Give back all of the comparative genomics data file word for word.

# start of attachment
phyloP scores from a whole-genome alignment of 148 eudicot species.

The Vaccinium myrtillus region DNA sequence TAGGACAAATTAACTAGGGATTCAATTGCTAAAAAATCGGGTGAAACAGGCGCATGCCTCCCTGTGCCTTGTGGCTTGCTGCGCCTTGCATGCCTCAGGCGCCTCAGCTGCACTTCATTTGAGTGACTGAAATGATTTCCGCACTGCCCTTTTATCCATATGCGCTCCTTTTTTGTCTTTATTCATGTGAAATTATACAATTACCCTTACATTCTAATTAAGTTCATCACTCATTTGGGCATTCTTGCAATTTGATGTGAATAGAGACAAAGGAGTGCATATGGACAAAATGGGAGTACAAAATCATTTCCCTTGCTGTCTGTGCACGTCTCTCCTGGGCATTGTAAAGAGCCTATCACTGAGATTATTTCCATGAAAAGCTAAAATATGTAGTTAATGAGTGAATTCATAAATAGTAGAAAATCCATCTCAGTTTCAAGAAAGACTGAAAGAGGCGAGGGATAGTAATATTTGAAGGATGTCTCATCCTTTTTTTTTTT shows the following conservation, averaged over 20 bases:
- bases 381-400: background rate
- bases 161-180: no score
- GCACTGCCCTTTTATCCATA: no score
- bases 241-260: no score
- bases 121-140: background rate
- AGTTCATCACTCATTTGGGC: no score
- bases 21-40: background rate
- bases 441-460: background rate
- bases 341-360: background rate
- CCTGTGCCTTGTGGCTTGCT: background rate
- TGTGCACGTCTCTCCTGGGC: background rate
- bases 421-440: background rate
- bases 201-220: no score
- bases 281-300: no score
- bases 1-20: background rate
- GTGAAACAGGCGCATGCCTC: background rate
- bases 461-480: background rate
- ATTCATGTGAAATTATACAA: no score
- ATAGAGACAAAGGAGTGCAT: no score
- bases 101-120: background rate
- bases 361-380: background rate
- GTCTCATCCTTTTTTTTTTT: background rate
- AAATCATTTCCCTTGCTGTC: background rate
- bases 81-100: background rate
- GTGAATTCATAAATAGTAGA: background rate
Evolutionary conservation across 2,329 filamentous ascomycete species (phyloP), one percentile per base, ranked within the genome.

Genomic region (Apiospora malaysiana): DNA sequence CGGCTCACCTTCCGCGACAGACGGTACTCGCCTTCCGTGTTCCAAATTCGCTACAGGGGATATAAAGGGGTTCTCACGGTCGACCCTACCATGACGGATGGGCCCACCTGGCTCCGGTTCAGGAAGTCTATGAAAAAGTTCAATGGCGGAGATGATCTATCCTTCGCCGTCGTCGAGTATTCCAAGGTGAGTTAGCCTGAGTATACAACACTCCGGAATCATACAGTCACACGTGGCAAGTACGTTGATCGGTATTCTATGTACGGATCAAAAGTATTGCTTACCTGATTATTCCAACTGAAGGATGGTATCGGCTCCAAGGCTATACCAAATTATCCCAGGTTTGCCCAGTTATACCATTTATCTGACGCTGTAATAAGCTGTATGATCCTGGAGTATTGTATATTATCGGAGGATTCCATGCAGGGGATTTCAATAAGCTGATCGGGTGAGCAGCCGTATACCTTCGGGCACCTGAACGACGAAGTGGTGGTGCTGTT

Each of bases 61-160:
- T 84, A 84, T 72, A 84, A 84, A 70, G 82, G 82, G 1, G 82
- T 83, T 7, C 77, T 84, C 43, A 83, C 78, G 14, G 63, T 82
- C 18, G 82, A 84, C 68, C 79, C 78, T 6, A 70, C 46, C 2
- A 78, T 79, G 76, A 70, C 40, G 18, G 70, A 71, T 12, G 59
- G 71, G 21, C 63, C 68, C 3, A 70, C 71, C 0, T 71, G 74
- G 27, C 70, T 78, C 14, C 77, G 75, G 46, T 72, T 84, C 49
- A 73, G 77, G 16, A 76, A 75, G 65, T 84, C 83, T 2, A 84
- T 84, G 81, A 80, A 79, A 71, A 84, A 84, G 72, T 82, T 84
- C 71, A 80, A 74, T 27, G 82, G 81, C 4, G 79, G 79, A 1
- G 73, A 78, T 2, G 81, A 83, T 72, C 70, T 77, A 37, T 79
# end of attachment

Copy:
phyloP scores from a whole-genome alignment of 148 eudicot species.

The Vaccinium myrtillus region DNA sequence TAGGACAAATTAACTAGGGATTCAATTGCTAAAAAATCGGGTGAAACAGGCGCATGCCTCCCTGTGCCTTGTGGCTTGCTGCGCCTTGCATGCCTCAGGCGCCTCAGCTGCACTTCATTTGAGTGACTGAAATGATTTCCGCACTGCCCTTTTATCCATATGCGCTCCTTTTTTGTCTTTATTCATGTGAAATTATACAATTACCCTTACATTCTAATTAAGTTCATCACTCATTTGGGCATTCTTGCAATTTGATGTGAATAGAGACAAAGGAGTGCATATGGACAAAATGGGAGTACAAAATCATTTCCCTTGCTGTCTGTGCACGTCTCTCCTGGGCATTGTAAAGAGCCTATCACTGAGATTATTTCCATGAAAAGCTAAAATATGTAGTTAATGAGTGAATTCATAAATAGTAGAAAATCCATCTCAGTTTCAAGAAAGACTGAAAGAGGCGAGGGATAGTAATATTTGAAGGATGTCTCATCCTTTTTTTTTTT shows the following conservation, averaged over 20 bases:
- bases 381-400: background rate
- bases 161-180: no score
- GCACTGCCCTTTTATCCATA: no score
- bases 241-260: no score
- bases 121-140: background rate
- AGTTCATCACTCATTTGGGC: no score
- bases 21-40: background rate
- bases 441-460: background rate
- bases 341-360: background rate
- CCTGTGCCTTGTGGCTTGCT: background rate
- TGTGCACGTCTCTCCTGGGC: background rate
- bases 421-440: background rate
- bases 201-220: no score
- bases 281-300: no score
- bases 1-20: background rate
- GTGAAACAGGCGCATGCCTC: background rate
- bases 461-480: background rate
- ATTCATGTGAAATTATACAA: no score
- ATAGAGACAAAGGAGTGCAT: no score
- bases 101-120: background rate
- bases 361-380: background rate
- GTCTCATCCTTTTTTTTTTT: background rate
- AAATCATTTCCCTTGCTGTC: background rate
- bases 81-100: background rate
- GTGAATTCATAAATAGTAGA: background rate
Evolutionary conservation across 2,329 filamentous ascomycete species (phyloP), one percentile per base, ranked within the genome.

Genomic region (Apiospora malaysiana): DNA sequence CGGCTCACCTTCCGCGACAGACGGTACTCGCCTTCCGTGTTCCAAATTCGCTACAGGGGATATAAAGGGGTTCTCACGGTCGACCCTACCATGACGGATGGGCCCACCTGGCTCCGGTTCAGGAAGTCTATGAAAAAGTTCAATGGCGGAGATGATCTATCCTTCGCCGTCGTCGAGTATTCCAAGGTGAGTTAGCCTGAGTATACAACACTCCGGAATCATACAGTCACACGTGGCAAGTACGTTGATCGGTATTCTATGTACGGATCAAAAGTATTGCTTACCTGATTATTCCAACTGAAGGATGGTATCGGCTCCAAGGCTATACCAAATTATCCCAGGTTTGCCCAGTTATACCATTTATCTGACGCTGTAATAAGCTGTATGATCCTGGAGTATTGTATATTATCGGAGGATTCCATGCAGGGGATTTCAATAAGCTGATCGGGTGAGCAGCCGTATACCTTCGGGCACCTGAACGACGAAGTGGTGGTGCTGTT

Each of bases 61-160:
- T 84, A 84, T 72, A 84, A 84, A 70, G 82, G 82, G 1, G 82
- T 83, T 7, C 77, T 84, C 43, A 83, C 78, G 14, G 63, T 82
- C 18, G 82, A 84, C 68, C 79, C 78, T 6, A 70, C 46, C 2
- A 78, T 79, G 76, A 70, C 40, G 18, G 70, A 71, T 12, G 59
- G 71, G 21, C 63, C 68, C 3, A 70, C 71, C 0, T 71, G 74
- G 27, C 70, T 78, C 14, C 77, G 75, G 46, T 72, T 84, C 49
- A 73, G 77, G 16, A 76, A 75, G 65, T 84, C 83, T 2, A 84
- T 84, G 81, A 80, A 79, A 71, A 84, A 84, G 72, T 82, T 84
- C 71, A 80, A 74, T 27, G 82, G 81, C 4, G 79, G 79, A 1
- G 73, A 78, T 2, G 81, A 83, T 72, C 70, T 77, A 37, T 79